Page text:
Friday, Sep 11, 2015
Auditory processing in ageing: evidence for the inhibitory deficit hypothesis
School of Experimental Psychology, University of Bristol, Bristol, United Kingdom
We investigated the effects of ageing on auditory processing in 20 younger adults (aged 18-23, mean age 20 (±2), 5 males) and 26 older adults (aged 62-88, mean age 76 (±7)) who listened to syllables presented at 60dB above the participant’s hearing threshold in an auditory-only or audiovisual oddball paradigm. Older adults showed increased early sensory responses (i.e. increased P50 and N100 amplitudes compared to younger adults) followed by an absence of a standard N2 response; the MMN was not affected by age. A similar pattern was observed in the control puretone condition (200 repetitions of a 1kHz tone) when the sound volume was kept the same across participants.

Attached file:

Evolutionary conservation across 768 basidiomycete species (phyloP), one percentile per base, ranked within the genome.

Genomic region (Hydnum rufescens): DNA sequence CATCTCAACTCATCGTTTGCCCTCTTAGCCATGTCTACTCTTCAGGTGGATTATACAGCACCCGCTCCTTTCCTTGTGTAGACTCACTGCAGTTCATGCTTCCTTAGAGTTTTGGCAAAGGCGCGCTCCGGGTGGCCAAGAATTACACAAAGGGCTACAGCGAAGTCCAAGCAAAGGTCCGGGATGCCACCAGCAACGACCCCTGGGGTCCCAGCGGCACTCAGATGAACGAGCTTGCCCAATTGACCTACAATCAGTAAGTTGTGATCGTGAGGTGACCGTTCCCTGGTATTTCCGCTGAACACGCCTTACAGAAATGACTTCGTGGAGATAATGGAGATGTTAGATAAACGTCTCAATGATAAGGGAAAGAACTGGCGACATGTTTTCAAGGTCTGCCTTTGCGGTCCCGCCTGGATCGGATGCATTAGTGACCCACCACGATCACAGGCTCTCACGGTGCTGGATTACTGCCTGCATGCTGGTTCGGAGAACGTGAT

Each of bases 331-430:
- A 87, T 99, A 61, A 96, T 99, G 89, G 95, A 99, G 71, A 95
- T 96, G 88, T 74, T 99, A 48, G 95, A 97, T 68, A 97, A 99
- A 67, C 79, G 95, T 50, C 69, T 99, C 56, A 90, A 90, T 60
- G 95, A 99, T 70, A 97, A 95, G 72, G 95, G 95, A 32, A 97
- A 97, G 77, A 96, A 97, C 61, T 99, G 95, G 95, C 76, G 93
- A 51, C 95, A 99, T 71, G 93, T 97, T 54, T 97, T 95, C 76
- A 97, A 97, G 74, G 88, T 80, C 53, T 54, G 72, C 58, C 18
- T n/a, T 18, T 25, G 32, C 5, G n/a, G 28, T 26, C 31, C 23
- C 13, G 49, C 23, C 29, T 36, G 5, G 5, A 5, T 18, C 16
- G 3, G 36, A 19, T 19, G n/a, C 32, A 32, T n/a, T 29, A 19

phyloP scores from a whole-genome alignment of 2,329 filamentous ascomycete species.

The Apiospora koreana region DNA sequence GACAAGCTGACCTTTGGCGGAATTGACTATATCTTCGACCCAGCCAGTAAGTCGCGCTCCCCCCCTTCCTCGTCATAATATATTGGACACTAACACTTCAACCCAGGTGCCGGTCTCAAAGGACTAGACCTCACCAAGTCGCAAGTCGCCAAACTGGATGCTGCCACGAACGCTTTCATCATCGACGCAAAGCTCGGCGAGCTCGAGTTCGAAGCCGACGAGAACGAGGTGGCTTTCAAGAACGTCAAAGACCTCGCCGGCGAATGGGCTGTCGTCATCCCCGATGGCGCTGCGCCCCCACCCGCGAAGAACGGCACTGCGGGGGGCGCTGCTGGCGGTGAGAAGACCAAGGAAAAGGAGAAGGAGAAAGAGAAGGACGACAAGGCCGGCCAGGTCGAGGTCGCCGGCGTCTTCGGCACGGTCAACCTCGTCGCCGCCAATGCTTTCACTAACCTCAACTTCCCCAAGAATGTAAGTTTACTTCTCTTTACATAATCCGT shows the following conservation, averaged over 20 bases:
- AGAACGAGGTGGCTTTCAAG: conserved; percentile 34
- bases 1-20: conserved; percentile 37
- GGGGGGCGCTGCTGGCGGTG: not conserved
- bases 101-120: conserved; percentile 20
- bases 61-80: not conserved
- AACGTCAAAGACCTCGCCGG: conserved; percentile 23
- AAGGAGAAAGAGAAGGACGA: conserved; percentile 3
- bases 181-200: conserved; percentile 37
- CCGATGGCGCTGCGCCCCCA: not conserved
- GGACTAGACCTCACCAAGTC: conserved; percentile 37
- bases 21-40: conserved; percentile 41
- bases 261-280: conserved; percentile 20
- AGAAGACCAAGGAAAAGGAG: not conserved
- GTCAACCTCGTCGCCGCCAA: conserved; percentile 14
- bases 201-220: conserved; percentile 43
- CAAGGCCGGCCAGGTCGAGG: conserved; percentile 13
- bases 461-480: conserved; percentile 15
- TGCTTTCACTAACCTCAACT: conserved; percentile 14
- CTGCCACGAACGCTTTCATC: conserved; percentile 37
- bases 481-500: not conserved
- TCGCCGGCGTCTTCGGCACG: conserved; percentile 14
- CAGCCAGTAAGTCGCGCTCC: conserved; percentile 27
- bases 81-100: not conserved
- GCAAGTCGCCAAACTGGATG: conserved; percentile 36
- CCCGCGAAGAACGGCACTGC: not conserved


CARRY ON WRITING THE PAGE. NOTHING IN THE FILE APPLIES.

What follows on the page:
We propose that the increased early P50 and N100, followed by the absence of a standard N2 provides evidence for the Inhibitory Deficit Hypothesis of ageing (IDH) theory whereby declines in auditory processing are a result of age-related inefficiency of the fronto-cortical areas in inhibiting irrelevant information. Reduced ability of the frontal lobes to inhibit and regulate the primary sensory areas results in increased responses from these areas (P50 and N100). N2 is typically observed in response to stimuli that involve inhibitory processing (e.g. ignoring the standard stimulus in an oddball task or not responding to the no-go stimulus in a go/no-go task), hence its absence in older individuals matches the predictions by the IDH. We discuss theoretical significance of a preserved MMN in ageing.